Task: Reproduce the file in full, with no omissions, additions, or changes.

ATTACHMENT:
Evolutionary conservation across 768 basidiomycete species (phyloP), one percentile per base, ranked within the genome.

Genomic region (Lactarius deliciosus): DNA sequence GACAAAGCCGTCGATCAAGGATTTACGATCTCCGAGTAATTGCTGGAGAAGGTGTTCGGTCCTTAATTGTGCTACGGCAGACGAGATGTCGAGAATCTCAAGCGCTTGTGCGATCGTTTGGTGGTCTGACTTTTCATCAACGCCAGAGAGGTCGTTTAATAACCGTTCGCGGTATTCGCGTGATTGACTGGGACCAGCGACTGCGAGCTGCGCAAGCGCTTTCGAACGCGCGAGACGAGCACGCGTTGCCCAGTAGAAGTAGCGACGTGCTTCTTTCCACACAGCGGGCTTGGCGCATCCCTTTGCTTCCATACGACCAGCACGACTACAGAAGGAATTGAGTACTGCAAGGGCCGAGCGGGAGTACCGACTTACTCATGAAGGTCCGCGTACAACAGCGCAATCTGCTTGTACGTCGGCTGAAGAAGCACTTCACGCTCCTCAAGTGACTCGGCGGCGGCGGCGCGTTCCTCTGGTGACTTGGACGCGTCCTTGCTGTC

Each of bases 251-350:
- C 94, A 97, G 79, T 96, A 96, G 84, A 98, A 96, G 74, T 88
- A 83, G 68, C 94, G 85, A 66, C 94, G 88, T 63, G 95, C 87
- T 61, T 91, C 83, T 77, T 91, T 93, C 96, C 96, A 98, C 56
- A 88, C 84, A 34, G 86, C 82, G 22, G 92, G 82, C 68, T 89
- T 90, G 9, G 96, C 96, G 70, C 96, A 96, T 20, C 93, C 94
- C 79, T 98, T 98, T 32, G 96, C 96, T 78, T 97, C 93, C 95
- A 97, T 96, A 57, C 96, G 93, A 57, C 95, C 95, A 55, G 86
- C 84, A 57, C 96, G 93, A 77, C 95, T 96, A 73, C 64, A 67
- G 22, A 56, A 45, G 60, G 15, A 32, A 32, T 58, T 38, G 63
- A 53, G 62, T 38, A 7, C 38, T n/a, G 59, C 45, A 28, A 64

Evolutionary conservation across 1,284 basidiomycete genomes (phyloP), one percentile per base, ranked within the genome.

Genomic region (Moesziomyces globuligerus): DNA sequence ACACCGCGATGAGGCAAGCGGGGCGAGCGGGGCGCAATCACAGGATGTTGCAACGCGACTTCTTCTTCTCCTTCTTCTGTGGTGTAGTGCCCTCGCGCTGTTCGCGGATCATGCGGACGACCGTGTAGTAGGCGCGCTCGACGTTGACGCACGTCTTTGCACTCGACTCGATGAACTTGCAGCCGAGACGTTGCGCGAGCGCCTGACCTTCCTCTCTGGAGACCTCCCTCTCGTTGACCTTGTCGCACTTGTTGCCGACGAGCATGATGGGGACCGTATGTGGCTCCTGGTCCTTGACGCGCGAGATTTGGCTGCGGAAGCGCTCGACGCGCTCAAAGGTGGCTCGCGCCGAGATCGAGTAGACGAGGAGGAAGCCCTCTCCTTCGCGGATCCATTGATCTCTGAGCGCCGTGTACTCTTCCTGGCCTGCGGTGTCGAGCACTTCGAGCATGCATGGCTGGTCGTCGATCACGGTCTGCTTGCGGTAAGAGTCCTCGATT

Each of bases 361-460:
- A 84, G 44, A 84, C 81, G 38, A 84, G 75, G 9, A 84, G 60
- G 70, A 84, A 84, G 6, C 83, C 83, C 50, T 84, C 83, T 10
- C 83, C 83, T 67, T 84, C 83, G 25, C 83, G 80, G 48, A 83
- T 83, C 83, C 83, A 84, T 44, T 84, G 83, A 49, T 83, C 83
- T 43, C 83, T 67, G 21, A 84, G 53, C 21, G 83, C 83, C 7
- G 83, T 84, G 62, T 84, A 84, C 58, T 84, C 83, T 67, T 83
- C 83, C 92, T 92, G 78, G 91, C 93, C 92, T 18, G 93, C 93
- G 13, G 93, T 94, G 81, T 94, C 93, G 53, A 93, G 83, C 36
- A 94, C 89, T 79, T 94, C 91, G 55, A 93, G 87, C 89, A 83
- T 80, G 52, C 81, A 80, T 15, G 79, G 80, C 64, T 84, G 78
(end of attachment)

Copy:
Evolutionary conservation across 768 basidiomycete species (phyloP), one percentile per base, ranked within the genome.

Genomic region (Lactarius deliciosus): DNA sequence GACAAAGCCGTCGATCAAGGATTTACGATCTCCGAGTAATTGCTGGAGAAGGTGTTCGGTCCTTAATTGTGCTACGGCAGACGAGATGTCGAGAATCTCAAGCGCTTGTGCGATCGTTTGGTGGTCTGACTTTTCATCAACGCCAGAGAGGTCGTTTAATAACCGTTCGCGGTATTCGCGTGATTGACTGGGACCAGCGACTGCGAGCTGCGCAAGCGCTTTCGAACGCGCGAGACGAGCACGCGTTGCCCAGTAGAAGTAGCGACGTGCTTCTTTCCACACAGCGGGCTTGGCGCATCCCTTTGCTTCCATACGACCAGCACGACTACAGAAGGAATTGAGTACTGCAAGGGCCGAGCGGGAGTACCGACTTACTCATGAAGGTCCGCGTACAACAGCGCAATCTGCTTGTACGTCGGCTGAAGAAGCACTTCACGCTCCTCAAGTGACTCGGCGGCGGCGGCGCGTTCCTCTGGTGACTTGGACGCGTCCTTGCTGTC

Each of bases 251-350:
- C 94, A 97, G 79, T 96, A 96, G 84, A 98, A 96, G 74, T 88
- A 83, G 68, C 94, G 85, A 66, C 94, G 88, T 63, G 95, C 87
- T 61, T 91, C 83, T 77, T 91, T 93, C 96, C 96, A 98, C 56
- A 88, C 84, A 34, G 86, C 82, G 22, G 92, G 82, C 68, T 89
- T 90, G 9, G 96, C 96, G 70, C 96, A 96, T 20, C 93, C 94
- C 79, T 98, T 98, T 32, G 96, C 96, T 78, T 97, C 93, C 95
- A 97, T 96, A 57, C 96, G 93, A 57, C 95, C 95, A 55, G 86
- C 84, A 57, C 96, G 93, A 77, C 95, T 96, A 73, C 64, A 67
- G 22, A 56, A 45, G 60, G 15, A 32, A 32, T 58, T 38, G 63
- A 53, G 62, T 38, A 7, C 38, T n/a, G 59, C 45, A 28, A 64

Evolutionary conservation across 1,284 basidiomycete genomes (phyloP), one percentile per base, ranked within the genome.

Genomic region (Moesziomyces globuligerus): DNA sequence ACACCGCGATGAGGCAAGCGGGGCGAGCGGGGCGCAATCACAGGATGTTGCAACGCGACTTCTTCTTCTCCTTCTTCTGTGGTGTAGTGCCCTCGCGCTGTTCGCGGATCATGCGGACGACCGTGTAGTAGGCGCGCTCGACGTTGACGCACGTCTTTGCACTCGACTCGATGAACTTGCAGCCGAGACGTTGCGCGAGCGCCTGACCTTCCTCTCTGGAGACCTCCCTCTCGTTGACCTTGTCGCACTTGTTGCCGACGAGCATGATGGGGACCGTATGTGGCTCCTGGTCCTTGACGCGCGAGATTTGGCTGCGGAAGCGCTCGACGCGCTCAAAGGTGGCTCGCGCCGAGATCGAGTAGACGAGGAGGAAGCCCTCTCCTTCGCGGATCCATTGATCTCTGAGCGCCGTGTACTCTTCCTGGCCTGCGGTGTCGAGCACTTCGAGCATGCATGGCTGGTCGTCGATCACGGTCTGCTTGCGGTAAGAGTCCTCGATT

Each of bases 361-460:
- A 84, G 44, A 84, C 81, G 38, A 84, G 75, G 9, A 84, G 60
- G 70, A 84, A 84, G 6, C 83, C 83, C 50, T 84, C 83, T 10
- C 83, C 83, T 67, T 84, C 83, G 25, C 83, G 80, G 48, A 83
- T 83, C 83, C 83, A 84, T 44, T 84, G 83, A 49, T 83, C 83
- T 43, C 83, T 67, G 21, A 84, G 53, C 21, G 83, C 83, C 7
- G 83, T 84, G 62, T 84, A 84, C 58, T 84, C 83, T 67, T 83
- C 83, C 92, T 92, G 78, G 91, C 93, C 92, T 18, G 93, C 93
- G 13, G 93, T 94, G 81, T 94, C 93, G 53, A 93, G 83, C 36
- A 94, C 89, T 79, T 94, C 91, G 55, A 93, G 87, C 89, A 83
- T 80, G 52, C 81, A 80, T 15, G 79, G 80, C 64, T 84, G 78